Mungo National Park Joint Management Agreement
|Date: ||1 March 2001|
|Sub Category:||Joint Management Agreement|
|Place:||Willandra Lakes Region|
|State/Country:||New South Wales, Australia|
|Subject Matter:||Collaboration / Partnership | Cultural Heritage | Environmental Heritage | Land Management | Recognition of Traditional Rights and Interests|
|Summary Information: |
|The Mungo National Park Joint Management Agreement was made between the New South Wales National Parks and Wildlife Service (NPWS) and the Three Traditional Tribal Groups Elders Council, on behalf of the Barkindji, Mutthi Mutthi and Nyiampaa tribes. To formalise the involvement of traditional owners in the management of Mungo National Park, the NPWS entered into discussions with the Elders Council and other Aboriginal community members about options for co-management. After extensive consultation, the agreement was ratified by the Elders Council on 24 March 2001.|
|Detailed Information: |
|Mungo National Park is wholly contained within the Willandra Lakes Region World Heritage Area (WHA). In the WHA’s comprehensive plan of management, all of the traditional tribal groups who occupy lands within the boundaries were identified. Instead of dividing up the WHA on a tribal basis, the three tribal groups developed a concept of ‘shared heritage’ and formed the Three Traditional Tribal Groups Elders Council. After consultations between the Elders Council and the NPWS, a joint management advisory committee was decided upon as an option for co-management of the park.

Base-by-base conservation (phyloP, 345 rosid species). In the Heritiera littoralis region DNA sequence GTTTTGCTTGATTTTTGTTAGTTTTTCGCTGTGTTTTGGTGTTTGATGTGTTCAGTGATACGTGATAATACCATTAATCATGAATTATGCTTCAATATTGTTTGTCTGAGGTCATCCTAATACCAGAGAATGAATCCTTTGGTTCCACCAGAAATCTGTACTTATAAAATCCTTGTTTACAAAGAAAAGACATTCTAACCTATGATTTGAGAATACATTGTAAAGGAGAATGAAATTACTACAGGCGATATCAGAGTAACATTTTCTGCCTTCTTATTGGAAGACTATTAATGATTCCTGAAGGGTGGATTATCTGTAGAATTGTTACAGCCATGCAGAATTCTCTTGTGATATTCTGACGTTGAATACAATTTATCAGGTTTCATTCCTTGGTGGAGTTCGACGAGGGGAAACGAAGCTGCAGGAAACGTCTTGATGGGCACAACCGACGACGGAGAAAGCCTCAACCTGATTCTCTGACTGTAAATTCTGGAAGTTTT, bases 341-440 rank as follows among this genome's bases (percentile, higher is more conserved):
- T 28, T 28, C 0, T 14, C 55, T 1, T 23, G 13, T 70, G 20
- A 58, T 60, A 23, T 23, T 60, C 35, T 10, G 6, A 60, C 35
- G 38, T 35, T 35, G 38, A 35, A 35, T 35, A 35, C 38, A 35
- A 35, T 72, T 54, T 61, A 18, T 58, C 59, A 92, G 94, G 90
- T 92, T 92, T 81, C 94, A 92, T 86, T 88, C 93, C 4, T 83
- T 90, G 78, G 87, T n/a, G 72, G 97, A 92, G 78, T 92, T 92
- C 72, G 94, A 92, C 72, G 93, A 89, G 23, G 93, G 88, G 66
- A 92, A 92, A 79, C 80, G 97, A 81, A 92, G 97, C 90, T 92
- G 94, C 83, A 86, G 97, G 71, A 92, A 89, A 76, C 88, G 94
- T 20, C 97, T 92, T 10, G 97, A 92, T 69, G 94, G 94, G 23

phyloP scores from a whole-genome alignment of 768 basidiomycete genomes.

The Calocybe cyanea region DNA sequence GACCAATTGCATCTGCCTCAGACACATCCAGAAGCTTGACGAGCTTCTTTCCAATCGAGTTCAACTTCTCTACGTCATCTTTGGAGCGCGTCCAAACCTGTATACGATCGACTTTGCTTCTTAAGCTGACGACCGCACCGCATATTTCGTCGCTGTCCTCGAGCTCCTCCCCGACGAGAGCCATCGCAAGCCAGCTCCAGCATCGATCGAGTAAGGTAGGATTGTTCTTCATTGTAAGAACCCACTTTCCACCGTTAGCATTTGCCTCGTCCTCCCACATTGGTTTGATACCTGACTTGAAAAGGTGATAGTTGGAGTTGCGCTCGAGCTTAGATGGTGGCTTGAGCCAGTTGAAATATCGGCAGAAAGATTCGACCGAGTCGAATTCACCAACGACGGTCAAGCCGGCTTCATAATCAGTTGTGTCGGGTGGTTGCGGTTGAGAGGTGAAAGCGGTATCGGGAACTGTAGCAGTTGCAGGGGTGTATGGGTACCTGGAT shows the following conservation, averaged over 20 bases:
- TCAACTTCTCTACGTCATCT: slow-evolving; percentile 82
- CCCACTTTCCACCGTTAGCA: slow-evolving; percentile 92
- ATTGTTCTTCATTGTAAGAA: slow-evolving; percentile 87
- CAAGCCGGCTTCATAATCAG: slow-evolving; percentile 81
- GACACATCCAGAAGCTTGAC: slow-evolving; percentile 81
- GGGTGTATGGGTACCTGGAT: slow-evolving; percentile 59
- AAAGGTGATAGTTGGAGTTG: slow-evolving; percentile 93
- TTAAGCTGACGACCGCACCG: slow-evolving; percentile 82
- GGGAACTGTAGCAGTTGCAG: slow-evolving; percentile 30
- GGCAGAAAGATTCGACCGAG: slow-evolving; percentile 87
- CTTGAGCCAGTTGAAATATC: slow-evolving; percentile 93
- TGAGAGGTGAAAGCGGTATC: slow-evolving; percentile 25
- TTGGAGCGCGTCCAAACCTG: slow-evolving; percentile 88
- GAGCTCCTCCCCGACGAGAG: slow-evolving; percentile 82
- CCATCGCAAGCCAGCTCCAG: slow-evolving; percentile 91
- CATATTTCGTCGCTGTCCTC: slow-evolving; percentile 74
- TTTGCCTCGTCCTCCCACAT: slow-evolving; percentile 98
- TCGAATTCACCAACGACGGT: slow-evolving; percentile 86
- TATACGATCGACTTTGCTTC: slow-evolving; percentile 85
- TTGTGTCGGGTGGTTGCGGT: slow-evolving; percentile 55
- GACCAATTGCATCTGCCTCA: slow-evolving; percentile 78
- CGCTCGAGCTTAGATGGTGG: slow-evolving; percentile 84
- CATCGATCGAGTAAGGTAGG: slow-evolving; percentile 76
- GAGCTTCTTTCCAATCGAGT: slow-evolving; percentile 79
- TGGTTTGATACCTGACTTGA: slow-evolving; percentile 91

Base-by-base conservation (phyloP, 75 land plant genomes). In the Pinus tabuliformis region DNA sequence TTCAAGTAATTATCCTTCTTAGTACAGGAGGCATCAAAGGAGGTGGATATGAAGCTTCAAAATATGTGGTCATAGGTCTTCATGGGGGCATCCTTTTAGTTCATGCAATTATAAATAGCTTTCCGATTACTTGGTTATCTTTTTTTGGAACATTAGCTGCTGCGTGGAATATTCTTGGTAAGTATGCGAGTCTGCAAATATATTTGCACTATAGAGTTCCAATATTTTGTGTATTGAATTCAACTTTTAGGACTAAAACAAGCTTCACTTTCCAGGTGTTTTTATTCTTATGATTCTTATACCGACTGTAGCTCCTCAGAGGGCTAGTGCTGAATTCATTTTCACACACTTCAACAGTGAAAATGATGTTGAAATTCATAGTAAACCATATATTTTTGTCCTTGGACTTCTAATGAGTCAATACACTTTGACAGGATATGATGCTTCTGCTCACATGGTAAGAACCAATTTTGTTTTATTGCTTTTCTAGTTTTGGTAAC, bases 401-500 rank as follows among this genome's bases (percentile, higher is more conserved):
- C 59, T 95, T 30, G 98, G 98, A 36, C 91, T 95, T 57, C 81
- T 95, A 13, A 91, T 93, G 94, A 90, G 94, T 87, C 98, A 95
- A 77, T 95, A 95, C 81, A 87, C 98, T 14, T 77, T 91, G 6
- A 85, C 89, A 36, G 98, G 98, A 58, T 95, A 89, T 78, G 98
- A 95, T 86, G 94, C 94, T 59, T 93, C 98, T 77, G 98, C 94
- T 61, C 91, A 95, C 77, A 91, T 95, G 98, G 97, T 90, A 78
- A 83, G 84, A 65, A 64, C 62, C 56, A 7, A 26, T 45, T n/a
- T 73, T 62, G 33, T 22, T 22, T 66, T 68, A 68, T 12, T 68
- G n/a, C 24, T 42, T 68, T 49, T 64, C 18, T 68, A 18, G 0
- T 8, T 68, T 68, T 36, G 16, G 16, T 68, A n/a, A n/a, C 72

The Mungo National Park Advisory Committee was established and consists of a majority of traditional owners who advise the NPWS.
The Committee meets regularly to discuss the management of the park and to provide advice to the NPWS on issues including:
- The plan of management;
- Any licences for commercial tour operations on the park;
- Contracts for work on the park; and
- Employment within the park.
Under the agreement, the NPWS will also ensure that employees attend a cross-cultural awareness program and that Aboriginal employees involved in administration, care control or management of the park shall receive training in their work.
Mungo National Park is listed on Schedule 14 of the National Parks and Wildlife Act 1974 (NSW) which means it can be returned to Aboriginal ownership and leased back by the NPWS. However, at this stage, the Aboriginal community has decided not to pursue full joint management.|